THE ASSOCIATED PRESS
January 26, 2021 at 12:10 JST
In this Aug. 8, 2016 file photo, Italy’s Federica Pellegrini checks her time after placing third in a semifinal of the women’s 200-meter freestyle during the swimming competitions at the 2016 Summer Olympics, in Rio de Janeiro, Brazil. (AP Photo)
ROME--The International Olympic Committee will consider imposing a humiliating probation on Italy’s team for the Tokyo Games this week because of a two-year domestic dispute that it says amounts to government interference.
The IOC has taken issue with the Italian government’s formation of a new organization, “Sport e Salute,” that was created at the start of 2019 to run the country’s sports finances. The money was previously controlled by an arm of the Italian Olympic Committee (CONI).
“The Olympic Charter categorically prohibits an Olympic committee from being operated by the government and right now Sport e Salute is an operating branch of the government,” CONI president Giovanni Malagò said.
Possible punishments from the IOC could include preventing Italian athletes in Tokyo from wearing their national team uniforms and from hearing their national anthem being played.
A last-minute change from the government was virtually ruled out with Italian Premier Giuseppe Conte intending to offer his resignation on Tuesday amid a separate political crisis, his office said Monday.
The embarrassing prospect of probation would lump Italy together with Russia, which last month was banned from using its name, flag and anthem at the next two Olympics or at any world championships for the next two years in fallout from a state-backed doping scandal.
International bodies such as the IOC and FIFA typically threaten national affiliates with suspension to protect sports officials’ decision-making power from lawmakers.
Kuwait competed at the 2016 Rio de Janiero Olympics as “Independent Olympic Athletes” under the Olympic flag and anthem during a similar dispute over government interference.
The “Olympic Athletes from Russia” team name was used at the 2018 Pyeongchang Winter Games because of the doping scandal.
In the first of two warning letters that IOC president Thomas Bach wrote to Conte late last year, he noted that “significant legal and structural changes have been imposed on the national Olympic committee of Italy.”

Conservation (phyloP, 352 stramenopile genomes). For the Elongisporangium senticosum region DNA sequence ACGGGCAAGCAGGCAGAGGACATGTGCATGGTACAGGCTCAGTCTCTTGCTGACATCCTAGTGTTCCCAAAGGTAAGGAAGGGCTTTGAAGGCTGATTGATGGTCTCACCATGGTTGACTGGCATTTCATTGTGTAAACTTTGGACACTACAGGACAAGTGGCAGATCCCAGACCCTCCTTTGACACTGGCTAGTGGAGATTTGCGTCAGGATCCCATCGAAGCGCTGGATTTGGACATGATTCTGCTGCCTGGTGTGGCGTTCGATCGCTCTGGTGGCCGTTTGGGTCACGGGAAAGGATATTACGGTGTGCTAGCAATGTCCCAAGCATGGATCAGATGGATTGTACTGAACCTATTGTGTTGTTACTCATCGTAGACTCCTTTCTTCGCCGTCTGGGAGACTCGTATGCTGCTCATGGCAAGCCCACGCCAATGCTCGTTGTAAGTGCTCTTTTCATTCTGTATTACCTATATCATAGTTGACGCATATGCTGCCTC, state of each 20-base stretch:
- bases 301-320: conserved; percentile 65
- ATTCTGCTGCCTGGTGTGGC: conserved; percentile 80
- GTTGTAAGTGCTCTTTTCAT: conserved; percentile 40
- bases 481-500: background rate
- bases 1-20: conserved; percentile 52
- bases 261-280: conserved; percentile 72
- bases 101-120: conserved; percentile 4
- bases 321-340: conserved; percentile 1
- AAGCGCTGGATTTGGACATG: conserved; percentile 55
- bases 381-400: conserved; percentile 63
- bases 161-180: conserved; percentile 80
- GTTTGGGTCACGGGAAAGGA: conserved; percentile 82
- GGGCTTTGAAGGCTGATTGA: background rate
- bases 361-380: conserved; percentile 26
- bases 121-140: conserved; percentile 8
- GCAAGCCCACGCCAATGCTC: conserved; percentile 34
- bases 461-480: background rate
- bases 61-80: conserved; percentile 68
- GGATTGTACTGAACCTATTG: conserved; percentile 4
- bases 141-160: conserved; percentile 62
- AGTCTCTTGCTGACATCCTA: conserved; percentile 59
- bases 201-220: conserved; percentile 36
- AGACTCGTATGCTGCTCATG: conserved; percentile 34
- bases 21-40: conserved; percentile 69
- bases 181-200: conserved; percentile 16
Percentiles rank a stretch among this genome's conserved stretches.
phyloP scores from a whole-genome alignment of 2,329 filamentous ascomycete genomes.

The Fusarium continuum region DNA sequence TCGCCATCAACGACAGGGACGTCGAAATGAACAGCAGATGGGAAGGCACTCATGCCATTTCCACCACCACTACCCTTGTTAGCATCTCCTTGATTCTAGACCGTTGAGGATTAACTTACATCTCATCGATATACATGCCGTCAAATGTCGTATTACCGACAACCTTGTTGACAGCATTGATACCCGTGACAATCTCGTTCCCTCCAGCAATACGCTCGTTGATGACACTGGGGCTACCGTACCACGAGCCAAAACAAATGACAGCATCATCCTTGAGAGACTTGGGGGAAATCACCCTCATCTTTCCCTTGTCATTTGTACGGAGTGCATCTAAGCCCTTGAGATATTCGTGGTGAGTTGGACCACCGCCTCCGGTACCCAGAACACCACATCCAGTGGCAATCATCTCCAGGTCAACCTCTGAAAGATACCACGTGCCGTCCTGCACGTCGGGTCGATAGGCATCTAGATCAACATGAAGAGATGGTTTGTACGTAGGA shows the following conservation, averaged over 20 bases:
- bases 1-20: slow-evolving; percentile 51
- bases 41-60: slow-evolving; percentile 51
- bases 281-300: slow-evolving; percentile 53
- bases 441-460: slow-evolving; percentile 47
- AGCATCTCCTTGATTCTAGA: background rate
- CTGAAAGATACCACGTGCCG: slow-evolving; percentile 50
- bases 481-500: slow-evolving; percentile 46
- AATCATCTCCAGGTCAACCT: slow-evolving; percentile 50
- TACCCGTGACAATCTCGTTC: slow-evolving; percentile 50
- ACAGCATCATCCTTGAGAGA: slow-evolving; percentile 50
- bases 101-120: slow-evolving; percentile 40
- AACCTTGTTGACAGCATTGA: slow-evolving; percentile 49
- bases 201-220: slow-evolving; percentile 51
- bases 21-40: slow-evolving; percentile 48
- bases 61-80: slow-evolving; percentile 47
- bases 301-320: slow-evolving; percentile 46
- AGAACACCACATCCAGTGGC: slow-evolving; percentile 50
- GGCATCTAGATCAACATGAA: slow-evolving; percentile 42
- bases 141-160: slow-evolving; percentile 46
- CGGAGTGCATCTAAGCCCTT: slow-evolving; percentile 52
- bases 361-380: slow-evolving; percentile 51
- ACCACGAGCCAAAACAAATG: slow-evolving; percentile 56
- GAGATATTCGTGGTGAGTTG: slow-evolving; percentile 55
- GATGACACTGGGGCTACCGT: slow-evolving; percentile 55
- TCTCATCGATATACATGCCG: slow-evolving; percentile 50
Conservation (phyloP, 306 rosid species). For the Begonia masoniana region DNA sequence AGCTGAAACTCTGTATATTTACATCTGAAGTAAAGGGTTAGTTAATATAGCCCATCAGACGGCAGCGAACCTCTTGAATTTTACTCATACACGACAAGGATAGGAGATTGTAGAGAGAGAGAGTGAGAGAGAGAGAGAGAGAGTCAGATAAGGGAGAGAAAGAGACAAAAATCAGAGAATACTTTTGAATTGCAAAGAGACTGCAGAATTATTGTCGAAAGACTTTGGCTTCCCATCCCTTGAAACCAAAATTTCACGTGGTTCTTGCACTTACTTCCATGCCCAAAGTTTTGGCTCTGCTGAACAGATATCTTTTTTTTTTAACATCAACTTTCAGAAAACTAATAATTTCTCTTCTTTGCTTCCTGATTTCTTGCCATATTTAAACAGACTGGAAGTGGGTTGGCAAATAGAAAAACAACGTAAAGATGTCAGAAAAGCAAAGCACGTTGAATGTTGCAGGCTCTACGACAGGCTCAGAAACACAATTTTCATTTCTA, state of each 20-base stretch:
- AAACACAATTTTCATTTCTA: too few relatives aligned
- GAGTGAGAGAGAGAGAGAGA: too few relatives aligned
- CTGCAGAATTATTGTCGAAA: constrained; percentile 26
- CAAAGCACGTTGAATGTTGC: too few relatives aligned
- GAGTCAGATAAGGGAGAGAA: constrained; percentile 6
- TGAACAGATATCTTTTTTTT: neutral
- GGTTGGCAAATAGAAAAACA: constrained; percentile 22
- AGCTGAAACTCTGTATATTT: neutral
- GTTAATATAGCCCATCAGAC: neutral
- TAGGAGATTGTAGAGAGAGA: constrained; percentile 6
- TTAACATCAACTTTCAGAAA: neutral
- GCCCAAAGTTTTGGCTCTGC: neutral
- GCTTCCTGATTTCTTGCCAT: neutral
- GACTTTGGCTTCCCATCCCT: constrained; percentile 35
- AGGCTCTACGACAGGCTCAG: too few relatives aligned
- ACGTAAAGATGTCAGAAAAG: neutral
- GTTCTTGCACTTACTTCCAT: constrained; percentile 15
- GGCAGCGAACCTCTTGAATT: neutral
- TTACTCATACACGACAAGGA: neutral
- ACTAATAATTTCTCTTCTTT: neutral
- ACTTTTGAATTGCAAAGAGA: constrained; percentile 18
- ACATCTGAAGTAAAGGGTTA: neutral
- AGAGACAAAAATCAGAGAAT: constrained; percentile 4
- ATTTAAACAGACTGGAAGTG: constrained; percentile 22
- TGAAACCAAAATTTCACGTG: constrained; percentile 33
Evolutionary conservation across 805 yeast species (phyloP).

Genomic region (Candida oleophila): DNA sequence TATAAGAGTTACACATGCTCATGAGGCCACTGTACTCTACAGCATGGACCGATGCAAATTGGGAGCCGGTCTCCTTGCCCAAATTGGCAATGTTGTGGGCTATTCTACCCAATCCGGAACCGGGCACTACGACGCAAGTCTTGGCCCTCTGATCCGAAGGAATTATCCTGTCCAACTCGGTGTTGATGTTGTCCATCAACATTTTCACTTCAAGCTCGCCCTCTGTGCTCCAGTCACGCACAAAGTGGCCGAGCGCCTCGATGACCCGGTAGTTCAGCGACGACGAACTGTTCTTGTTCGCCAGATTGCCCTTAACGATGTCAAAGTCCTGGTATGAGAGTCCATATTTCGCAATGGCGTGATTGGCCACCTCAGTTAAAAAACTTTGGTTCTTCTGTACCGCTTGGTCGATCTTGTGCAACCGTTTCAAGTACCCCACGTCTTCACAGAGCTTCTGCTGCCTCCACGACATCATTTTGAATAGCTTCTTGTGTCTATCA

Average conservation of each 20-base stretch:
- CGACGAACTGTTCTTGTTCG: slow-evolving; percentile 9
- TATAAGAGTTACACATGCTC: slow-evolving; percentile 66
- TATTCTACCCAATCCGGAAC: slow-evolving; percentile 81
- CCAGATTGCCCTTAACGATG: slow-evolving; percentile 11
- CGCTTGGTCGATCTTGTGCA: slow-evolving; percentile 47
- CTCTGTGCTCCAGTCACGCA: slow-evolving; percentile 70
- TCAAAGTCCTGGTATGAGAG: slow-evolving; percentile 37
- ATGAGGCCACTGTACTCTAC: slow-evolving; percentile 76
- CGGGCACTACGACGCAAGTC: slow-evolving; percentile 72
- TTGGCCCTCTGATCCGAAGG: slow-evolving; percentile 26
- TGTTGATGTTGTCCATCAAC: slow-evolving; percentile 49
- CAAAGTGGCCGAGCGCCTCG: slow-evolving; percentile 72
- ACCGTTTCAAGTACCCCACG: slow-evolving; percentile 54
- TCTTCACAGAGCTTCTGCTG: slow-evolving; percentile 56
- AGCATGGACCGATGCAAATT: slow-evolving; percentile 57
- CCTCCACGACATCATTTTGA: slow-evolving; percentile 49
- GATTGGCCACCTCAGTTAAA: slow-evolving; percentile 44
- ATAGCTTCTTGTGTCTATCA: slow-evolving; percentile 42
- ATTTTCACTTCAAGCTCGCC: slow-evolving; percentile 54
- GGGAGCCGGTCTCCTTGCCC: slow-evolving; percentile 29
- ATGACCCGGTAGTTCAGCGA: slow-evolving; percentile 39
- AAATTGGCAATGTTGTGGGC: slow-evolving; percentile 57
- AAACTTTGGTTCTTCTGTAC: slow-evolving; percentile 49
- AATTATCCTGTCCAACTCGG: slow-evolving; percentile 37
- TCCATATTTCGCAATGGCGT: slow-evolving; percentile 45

“They unfortunately no longer allow CONI to fully perform its role as an IOC-recognized national Olympic committee and to operate in accordance with the Olympic charter,” Bach added.
The IOC president also suggested that the supposed interference could--under extreme circumstances--result in Italy being stripped of hosting rights for the 2026 Winter Olympics in Milan and Cortina d’Ampezzo.
“CONI, being a signatory of the host city contract for the Olympic Winter Games, may under these circumstances not be able to live up to its responsibilities,” Bach said in the letter to Conte.
CONI has traditionally run all sports in Italy, deciding how to divide up millions of dollars of state funding to each of the country’s national sports federations. Now, “Sport e Salute” handles that responsibility, with 280 million euros ($325 million) handed out for 2020.
While CONI said it has no problem with the funding issue, it has taken exception to the government’s meddling with its election procedures, and its ability to control its staff.
Malagò is planning to run for CONI president again in May, but the proposed law could preclude him from serving three consecutive terms.
Italian Sports Minister Vincenzo Spadafora responded to the IOC in November promising that government reforms would provide CONI “proper functional and organizational autonomy, as dictated by the Olympic Charter.”
But the reforms fell through.
The IOC could decide at its executive committee meeting Wednesday on a provisional suspension, which could then be lifted if the government provides more autonomy for CONI before the postponed Tokyo Games are scheduled to begin on July 23.
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